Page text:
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7 Tips for Quitting Smoking

The below techniques are tips I have compiled that have worked for well for me in the past. Yes, I have quit and started again a number of times. I am currently a non-smoker. These tips are geared towards quitting “cold-turkey”. For me, I haven’t found the step down or gradual approach effective. You could also use the patch or other quitting aids/meds with the below tips however.

Read over the techniques below and use them throughout the quitting process. If you have other tips/techniques you want to use, just incorporate them into your plan. A plan should be prepared through the person to buy Premium e liquid. The facilities should be great to meet with the requirements with a correct plan. The quitting process for smoking is not easy so there should be proper information about the same. 

  1. Start with a plan.

One of the biggest mistakes I see people make when they are quitting is to just pick a date to quit and have no other real plan for dealing with the difficult path ahead. It’s important to make a contingency plan for every possible situation or urge that my come up during the few weeks you will be quitting. If it helps you, make a list of possible scenarios you think you will be tempted to smoke and what you are going to do instead so as not to break.

  1. Think of one or more of your most important reason(s) for quitting.

You don’t have to write it down if you don’t want to, just examine your reasons for quitting and get an idea of the most important one(s) to use for the next technique.

  1. Every time you think about smoking take 3-5 slow, deep breaths through your nose and out your mouth.

While you take these breaths, think about the most significant reason(s) you want to quit for. Mine personally are Money, Health and Smelling Good. If I smoke a pack a day here in Hawaii that equals almost $300.00 a month in cigarettes which is ridiculously expensive just to kill yourself. Plus I hate smelling like cigarettes, it’s disgusting. Figure out how much money you will spend on cigarettes per month and what you could do with that money instead. Think about these things as you are doing your breathing. The breathing usually works good with the next step as well…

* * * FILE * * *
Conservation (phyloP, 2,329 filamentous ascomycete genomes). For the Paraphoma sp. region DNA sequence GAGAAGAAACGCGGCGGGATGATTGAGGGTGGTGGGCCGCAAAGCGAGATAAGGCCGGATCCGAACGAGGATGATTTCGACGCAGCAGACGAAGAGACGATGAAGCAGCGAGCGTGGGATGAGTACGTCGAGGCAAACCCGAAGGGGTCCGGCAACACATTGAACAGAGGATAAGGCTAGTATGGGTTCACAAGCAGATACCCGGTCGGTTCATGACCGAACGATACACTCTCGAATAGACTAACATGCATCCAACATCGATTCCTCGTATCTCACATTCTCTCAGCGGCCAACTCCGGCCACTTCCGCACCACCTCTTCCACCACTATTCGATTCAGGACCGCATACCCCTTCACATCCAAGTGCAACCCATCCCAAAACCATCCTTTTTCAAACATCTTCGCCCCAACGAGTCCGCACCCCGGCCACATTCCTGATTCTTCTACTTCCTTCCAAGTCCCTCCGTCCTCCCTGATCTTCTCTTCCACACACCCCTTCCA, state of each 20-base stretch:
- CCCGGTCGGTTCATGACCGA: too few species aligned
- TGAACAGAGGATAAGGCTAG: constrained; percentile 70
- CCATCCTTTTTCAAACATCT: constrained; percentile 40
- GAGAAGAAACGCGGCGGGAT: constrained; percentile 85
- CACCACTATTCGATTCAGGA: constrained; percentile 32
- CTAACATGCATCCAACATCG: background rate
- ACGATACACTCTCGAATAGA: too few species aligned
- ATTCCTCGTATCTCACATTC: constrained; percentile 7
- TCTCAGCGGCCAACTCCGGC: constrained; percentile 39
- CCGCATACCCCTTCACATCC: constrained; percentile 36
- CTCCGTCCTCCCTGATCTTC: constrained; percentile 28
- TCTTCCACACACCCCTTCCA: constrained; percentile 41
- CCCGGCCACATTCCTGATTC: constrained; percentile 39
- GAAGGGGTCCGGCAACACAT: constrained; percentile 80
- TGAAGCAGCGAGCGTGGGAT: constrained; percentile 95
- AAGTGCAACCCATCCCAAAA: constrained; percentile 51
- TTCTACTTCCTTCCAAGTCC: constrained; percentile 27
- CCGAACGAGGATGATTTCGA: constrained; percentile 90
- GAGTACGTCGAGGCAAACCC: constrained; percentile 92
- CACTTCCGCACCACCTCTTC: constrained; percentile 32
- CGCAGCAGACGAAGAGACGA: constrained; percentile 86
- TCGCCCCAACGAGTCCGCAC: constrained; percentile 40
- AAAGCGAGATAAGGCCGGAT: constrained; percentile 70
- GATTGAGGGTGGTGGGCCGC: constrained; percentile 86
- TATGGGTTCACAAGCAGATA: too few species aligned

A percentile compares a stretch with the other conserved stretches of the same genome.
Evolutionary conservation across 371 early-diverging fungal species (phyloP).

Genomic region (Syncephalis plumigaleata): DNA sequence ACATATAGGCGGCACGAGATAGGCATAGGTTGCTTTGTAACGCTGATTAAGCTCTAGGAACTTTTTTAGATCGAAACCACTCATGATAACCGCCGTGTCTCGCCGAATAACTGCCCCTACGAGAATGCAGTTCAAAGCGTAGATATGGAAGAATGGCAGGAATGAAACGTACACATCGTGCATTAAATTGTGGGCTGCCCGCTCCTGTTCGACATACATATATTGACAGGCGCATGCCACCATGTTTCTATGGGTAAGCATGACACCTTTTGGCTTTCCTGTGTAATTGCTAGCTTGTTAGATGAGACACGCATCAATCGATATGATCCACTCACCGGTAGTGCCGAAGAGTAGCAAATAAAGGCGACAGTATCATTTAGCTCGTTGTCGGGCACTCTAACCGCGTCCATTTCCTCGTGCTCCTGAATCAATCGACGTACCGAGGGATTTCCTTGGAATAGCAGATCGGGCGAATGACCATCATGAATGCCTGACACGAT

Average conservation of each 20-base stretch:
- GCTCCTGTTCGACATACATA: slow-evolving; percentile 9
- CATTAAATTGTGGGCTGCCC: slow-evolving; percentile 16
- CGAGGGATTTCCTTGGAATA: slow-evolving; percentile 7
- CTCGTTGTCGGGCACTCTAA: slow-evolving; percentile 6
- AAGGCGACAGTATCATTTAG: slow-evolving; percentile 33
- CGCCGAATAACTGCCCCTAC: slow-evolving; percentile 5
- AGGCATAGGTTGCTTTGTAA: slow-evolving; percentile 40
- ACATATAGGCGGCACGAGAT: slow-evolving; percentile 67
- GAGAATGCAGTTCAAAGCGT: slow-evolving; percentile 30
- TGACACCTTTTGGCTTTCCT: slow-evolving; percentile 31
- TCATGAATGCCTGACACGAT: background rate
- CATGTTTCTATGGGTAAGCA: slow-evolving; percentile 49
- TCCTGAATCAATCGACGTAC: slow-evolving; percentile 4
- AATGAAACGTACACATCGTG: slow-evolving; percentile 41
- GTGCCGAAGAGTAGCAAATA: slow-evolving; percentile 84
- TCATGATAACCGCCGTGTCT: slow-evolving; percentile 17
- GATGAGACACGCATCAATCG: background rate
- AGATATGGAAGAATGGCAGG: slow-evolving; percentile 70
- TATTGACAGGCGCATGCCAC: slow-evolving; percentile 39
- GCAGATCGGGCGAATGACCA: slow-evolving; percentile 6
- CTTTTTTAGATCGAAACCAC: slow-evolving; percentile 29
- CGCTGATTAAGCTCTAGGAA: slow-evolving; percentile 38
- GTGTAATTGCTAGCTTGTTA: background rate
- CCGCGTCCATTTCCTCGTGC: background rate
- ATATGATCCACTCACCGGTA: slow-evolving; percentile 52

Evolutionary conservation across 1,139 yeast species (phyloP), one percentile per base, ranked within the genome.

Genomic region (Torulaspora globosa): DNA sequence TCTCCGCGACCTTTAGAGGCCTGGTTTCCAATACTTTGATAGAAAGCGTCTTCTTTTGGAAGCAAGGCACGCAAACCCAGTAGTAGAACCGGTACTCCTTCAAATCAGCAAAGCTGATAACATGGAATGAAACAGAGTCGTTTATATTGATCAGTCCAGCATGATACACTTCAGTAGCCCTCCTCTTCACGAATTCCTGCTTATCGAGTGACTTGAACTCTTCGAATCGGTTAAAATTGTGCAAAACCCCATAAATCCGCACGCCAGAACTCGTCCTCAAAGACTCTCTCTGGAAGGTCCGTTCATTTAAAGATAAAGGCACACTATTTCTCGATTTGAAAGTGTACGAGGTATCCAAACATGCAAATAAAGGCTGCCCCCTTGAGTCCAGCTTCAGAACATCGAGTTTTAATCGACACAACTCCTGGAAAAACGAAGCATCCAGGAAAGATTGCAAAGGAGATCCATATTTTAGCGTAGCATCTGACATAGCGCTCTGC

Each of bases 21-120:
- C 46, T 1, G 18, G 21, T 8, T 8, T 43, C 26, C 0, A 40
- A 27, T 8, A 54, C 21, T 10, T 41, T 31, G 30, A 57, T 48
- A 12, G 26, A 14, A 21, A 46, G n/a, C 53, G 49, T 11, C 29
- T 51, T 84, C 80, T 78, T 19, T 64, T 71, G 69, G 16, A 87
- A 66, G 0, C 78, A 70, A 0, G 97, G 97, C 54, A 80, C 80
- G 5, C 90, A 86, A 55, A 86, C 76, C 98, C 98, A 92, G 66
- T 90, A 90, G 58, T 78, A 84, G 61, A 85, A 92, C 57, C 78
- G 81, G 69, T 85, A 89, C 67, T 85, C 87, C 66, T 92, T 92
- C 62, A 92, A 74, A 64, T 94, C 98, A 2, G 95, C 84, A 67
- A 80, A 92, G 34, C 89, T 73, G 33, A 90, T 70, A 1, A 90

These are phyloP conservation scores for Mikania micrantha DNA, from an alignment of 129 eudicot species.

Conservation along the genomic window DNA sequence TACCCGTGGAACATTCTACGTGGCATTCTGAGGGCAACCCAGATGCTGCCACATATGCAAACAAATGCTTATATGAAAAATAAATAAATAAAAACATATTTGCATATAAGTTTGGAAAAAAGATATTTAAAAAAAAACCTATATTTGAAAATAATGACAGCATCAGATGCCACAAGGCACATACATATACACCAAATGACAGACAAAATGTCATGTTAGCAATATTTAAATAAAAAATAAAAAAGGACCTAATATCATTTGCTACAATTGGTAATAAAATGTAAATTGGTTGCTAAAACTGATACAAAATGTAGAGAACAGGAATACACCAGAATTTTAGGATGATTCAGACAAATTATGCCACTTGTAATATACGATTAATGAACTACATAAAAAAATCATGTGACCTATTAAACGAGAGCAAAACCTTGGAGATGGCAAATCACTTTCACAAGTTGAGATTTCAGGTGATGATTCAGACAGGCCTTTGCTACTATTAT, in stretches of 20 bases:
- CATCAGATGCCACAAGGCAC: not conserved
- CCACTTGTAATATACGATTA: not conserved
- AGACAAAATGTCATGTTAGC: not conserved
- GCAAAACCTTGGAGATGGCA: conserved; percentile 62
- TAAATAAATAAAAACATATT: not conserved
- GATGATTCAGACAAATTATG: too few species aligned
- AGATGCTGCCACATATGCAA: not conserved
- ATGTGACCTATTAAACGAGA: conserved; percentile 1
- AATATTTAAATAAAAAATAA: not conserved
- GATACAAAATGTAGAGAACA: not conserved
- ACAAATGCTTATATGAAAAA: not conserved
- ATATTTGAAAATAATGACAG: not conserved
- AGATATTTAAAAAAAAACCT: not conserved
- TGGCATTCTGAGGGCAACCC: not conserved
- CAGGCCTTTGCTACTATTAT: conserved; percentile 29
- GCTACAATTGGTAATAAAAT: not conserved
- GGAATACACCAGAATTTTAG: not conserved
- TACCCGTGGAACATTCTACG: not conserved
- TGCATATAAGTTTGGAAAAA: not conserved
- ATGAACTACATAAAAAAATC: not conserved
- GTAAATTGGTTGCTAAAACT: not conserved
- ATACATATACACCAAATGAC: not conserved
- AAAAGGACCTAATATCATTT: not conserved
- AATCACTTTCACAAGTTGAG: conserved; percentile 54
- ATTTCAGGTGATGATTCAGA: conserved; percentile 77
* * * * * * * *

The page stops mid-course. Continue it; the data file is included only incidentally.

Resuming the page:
1. When you feel like you are going to go crazy cause you want to smoke, go outside for a walk until the craving goes away.

Do step 2 above while you are walking: Breath and think about your reasons for quitting.

  1. Quitting sucks and it is painful.

Go into this process knowing that it’s going to be difficult. It is going to cause you a certain level of suffering and discomfort. I believe this works better than trying to trick yourself into thinking it’s going to be easy. Make a commitment in the beginning to fight through the pain. Accept it and realize the pain can’t kill you. What’s the worst that can happen? Once you are through the withdrawal period, any pain and discomfort will go away. So once you are already start the process don’t turn back, because you will then just have to endure it all over again. If you are tempted to break, think of how far you have already come and how much you have already endured.

  1. Throw away everything you have related to smoking.

Lighters, ashtrays, anything that smells like smoke.

  1. After you make it a day or two without smoking, start referring to yourself as a non-smoker.

Even in your head. When you get a craving to smoke just tell yourself, “That’s silly, I don’t smoke anymore”. You can even use this technique from the very start. It actually can be quite effective. I found this and other great tips in a really good book on quitting by Allen Carr, The Easy Way to Quit Smoking. In the book they talked about how we are not born into this world with a cigarette in our mouth. That is, our natural state is a non-smoker. In this sense, we are all non-smokers from birth.

One last tip I have for you is to quit with someone else close to you as a team if you can. If there is someone else close to you in your life that is as dedicated as you to quit smoking, you should pick a quit date and do it together. You can then use each other as support when you feel you are going to break. The thing that is great about doing this is you are less likely to break because you have made a deal not only with yourself, but someone close to you. If you feel tempted, you call the other person and they can help you through it and talk to you out of it. Even if you do break, it is good to have someone there who understands and will cheer you on during your journey to becoming a non-smoker.

Nicole Hennig
Nicole Hennig
Nicole Hennig is a freelance writer, content writer, blogger, and also a photographer. She graduated from the University of Caloocan in Johannesburg, South Africa in 2015.

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